Something happened between Dwyane Wade and the Miami Heat front office over the summer — we never knew for certain what it was, but, Wade leaving the only franchise he’s ever played for … the only city he’s every played (professionally) in … it had the feeling of a serious divorce.
Wade spent the entire Summer playing down any and all accusations about the rift between he and Heat president Pat Riley, exclaiming how happy he was to be in Chicago — however, fast-forward to Tuesday, and he finally broke the silence to CSN Chicago’s Vincent Goodwill:
I thought it was an opportunity I would be there forever, but s— happens … And when s— happens, you gotta be prepared to (move on). I found out very quickly that this is a business.
When asked to elaborate on how he made financial sacrifices so that the Heat could open up salary cap space for Chris Bosh and LeBron James to form the original ‘Big 3’, Wade said:
The biggest thing, is all about the way you communicate. I understand this business just as good as anybody. But it’s a way, someone like me, a way you communicate what you’re trying to do, and how you’re gonna do it and what it looks like for me.
That’s it. When you get respect, that’s what you get back … I’ve given nothing but respect. I feel like a lot of things in this world and this league are mishandled from the notion of communication. That’s it.
At the end of the day, I talked to those guys and I told them, ‘It’s free agency. I understand y’all have a job to do, and I have a job to do as well.’ I let it be known I was going to be a free agent and I wasn’t waiting by the phone for them to call me.”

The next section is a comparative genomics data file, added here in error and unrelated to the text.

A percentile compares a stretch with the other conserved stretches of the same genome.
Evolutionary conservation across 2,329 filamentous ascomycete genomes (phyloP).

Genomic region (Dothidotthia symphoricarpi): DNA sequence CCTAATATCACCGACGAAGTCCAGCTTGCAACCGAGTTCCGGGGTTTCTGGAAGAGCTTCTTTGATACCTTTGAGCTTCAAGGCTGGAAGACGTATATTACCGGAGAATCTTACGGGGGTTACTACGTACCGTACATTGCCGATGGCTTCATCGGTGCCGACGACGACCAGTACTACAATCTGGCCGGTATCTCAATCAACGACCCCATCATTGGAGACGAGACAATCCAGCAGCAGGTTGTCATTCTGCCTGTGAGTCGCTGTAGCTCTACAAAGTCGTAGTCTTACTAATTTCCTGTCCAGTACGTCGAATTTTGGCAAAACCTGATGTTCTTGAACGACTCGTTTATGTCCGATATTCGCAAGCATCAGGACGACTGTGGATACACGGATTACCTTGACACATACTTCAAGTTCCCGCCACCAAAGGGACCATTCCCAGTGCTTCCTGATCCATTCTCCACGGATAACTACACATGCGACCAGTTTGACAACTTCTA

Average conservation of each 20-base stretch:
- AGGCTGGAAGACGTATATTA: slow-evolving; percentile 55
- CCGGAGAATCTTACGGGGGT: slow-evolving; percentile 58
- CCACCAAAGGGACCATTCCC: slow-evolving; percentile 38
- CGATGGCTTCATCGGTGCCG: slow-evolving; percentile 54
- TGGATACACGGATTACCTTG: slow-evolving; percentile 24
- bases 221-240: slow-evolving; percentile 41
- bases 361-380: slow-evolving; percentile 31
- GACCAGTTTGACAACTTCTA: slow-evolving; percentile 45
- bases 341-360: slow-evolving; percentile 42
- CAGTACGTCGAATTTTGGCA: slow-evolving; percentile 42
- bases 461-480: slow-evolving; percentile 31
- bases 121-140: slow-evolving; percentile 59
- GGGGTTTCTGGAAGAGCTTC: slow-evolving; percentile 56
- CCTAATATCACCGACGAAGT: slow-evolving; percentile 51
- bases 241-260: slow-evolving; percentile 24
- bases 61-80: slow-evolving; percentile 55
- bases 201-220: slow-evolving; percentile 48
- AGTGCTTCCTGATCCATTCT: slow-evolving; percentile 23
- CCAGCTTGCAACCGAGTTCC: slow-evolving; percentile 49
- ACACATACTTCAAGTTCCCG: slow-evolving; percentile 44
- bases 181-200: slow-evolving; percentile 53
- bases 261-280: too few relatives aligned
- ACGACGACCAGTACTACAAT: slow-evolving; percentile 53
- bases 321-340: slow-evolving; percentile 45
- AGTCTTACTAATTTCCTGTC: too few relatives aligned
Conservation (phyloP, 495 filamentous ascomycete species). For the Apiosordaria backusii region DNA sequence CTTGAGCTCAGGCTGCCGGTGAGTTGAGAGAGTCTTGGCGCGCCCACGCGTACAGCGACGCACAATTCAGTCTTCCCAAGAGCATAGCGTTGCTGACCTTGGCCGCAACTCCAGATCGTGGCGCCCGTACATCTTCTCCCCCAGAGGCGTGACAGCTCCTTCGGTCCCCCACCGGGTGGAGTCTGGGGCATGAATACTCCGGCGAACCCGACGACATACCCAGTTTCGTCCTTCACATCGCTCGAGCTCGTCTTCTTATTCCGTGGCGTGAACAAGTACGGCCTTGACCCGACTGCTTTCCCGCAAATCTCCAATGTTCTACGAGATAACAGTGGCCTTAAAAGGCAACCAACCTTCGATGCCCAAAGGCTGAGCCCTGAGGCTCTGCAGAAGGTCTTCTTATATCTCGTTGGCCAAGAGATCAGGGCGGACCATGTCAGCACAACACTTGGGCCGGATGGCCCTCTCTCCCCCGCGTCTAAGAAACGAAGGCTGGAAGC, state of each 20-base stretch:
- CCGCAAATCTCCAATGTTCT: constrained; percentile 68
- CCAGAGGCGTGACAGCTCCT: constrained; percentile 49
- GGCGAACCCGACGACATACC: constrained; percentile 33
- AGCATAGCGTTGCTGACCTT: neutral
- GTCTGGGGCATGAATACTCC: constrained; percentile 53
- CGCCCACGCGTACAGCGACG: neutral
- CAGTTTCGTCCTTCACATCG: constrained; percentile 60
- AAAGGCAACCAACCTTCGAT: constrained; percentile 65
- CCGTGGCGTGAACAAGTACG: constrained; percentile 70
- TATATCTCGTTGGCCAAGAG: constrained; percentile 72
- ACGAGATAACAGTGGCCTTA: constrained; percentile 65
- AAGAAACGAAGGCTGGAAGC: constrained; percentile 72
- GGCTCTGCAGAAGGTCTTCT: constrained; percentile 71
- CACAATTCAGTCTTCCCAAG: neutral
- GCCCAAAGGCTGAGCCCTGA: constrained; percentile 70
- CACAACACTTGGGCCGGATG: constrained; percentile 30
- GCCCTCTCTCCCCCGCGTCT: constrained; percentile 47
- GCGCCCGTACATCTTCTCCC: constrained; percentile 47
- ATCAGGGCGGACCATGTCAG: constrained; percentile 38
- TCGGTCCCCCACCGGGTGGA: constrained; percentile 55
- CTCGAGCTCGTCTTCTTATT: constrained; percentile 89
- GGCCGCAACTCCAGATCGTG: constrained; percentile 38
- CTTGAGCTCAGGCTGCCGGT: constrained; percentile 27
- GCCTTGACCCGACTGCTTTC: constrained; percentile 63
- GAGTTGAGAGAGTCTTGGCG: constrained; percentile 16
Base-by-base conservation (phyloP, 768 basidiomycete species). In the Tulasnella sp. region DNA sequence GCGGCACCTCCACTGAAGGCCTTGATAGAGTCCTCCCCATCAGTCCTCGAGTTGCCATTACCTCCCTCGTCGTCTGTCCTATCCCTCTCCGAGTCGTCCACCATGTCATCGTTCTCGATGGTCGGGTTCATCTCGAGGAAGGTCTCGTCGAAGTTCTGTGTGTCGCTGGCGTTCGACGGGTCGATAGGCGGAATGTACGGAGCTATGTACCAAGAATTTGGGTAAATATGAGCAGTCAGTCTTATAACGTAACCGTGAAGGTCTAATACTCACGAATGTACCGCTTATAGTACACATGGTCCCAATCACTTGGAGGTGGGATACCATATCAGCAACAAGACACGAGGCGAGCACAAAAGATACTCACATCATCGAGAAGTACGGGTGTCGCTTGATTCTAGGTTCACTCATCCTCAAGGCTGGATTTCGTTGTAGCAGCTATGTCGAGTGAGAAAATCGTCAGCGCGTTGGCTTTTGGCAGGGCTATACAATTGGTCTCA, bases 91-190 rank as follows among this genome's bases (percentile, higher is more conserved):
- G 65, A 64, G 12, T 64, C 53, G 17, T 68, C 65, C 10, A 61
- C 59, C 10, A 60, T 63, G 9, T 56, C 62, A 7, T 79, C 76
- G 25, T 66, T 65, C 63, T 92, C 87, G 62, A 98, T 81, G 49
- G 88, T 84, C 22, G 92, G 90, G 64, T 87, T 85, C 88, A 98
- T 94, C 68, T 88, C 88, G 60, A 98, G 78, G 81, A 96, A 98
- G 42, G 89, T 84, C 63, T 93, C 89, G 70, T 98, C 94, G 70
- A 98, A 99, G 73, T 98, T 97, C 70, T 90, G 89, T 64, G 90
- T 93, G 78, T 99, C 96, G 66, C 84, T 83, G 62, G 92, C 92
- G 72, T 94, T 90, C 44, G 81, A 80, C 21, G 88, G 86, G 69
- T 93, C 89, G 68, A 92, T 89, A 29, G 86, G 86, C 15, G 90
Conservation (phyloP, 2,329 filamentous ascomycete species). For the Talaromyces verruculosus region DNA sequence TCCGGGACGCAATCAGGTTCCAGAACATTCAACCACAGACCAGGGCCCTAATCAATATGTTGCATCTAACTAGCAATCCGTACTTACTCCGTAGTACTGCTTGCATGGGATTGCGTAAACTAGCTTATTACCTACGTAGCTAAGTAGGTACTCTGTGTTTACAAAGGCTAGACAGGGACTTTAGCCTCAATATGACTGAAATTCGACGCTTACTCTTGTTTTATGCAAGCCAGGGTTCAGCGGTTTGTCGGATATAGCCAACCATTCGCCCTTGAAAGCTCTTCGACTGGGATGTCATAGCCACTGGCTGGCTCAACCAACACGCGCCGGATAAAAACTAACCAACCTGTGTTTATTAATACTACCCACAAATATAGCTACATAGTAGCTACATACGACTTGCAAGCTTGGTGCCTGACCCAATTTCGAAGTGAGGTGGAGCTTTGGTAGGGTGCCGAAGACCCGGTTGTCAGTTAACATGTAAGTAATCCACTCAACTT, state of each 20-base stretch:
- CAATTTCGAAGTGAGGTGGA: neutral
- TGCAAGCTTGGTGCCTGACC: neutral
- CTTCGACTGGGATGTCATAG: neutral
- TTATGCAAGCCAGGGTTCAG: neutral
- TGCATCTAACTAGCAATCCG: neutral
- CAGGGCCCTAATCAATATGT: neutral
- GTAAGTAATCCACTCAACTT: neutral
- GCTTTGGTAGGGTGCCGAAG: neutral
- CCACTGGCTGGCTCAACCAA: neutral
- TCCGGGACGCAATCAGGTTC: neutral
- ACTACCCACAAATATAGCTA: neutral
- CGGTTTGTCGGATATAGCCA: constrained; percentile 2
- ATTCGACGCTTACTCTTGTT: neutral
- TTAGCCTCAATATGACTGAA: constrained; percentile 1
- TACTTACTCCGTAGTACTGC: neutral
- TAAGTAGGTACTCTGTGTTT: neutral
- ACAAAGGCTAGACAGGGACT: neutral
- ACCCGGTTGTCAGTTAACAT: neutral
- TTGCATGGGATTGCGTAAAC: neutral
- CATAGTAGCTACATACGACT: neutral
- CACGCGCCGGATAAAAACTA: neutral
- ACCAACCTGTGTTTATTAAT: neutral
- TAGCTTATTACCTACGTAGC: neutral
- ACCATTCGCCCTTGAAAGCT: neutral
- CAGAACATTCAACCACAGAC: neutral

On Hassan Whiteside receiving a max deal from the Heat:
And I did my homework because I understand Hassan was a priority, which he should’ve been … I understood that they were trying to go out and get KD, because that’s something they wanted to do. But I had to look out for myself and put myself in a situation that I wanted to be in, if things didn’t work out the way I wanted them to work out and they didn’t.
You do things because you want to do them. All those things I did to stay in Miami was because I wanted to do them … When I made the sacrifice, when I could’ve gotten $127 million and I took $110 million to make sure LeBron and Chris (come) but I also have UD (Haslem) stay, those were things I wanted to do. I didn’t want to be in Miami and enjoy the success and not have UD there.”
Wade then cited LeBron’s departure back to Cleveland as the turning point:
That’s when things started changing … They decided to max out Chris, which I was all for. And then it became a situation with me from that standpoint and I wasn’t happy with it. I ain’t gonna say, oh, I was happy go lucky … Then I opted out again and the next year I signed the one-year, $20 million deal because I never made $20 million in a season. I wanted multiple years, they wanted to be players in free agency, I understand that.
It might’ve been different. I don’t know. It could’ve been. It never happened … It’s hard to say because it never happened. I was never put in that position, and I wasn’t the first option. I’m not sensitive to say, ‘If I’m not the first option, I’m leaving.
And on Wade’s current relationship with the Miami Heat front office:
I’ve kept in touch from everybody there besides Pat. From the owners on down … It’s nothing but respect, and I have no hard feelings. I understand what Pat is, he’s a competitor. I’ve been knowing him for 13 years so I expect no different. People might not believe me, but I have no hard feelings toward Pat. Everything happened the way it was supposed to happen, everything happens for a reason, so I’m fine.
Life is too short to be holding grudges. At the end of the day, Pat has helped me become a very rich man … Me and Pat have won championships together. We’ve both helped each other’s legacies. I love that guy. I know how he is. He’s stubborn just like I am.
There you have it, folks, Wade’s breakup with the Heat wasn’t pretty — but it may have been for the best for all parties involved.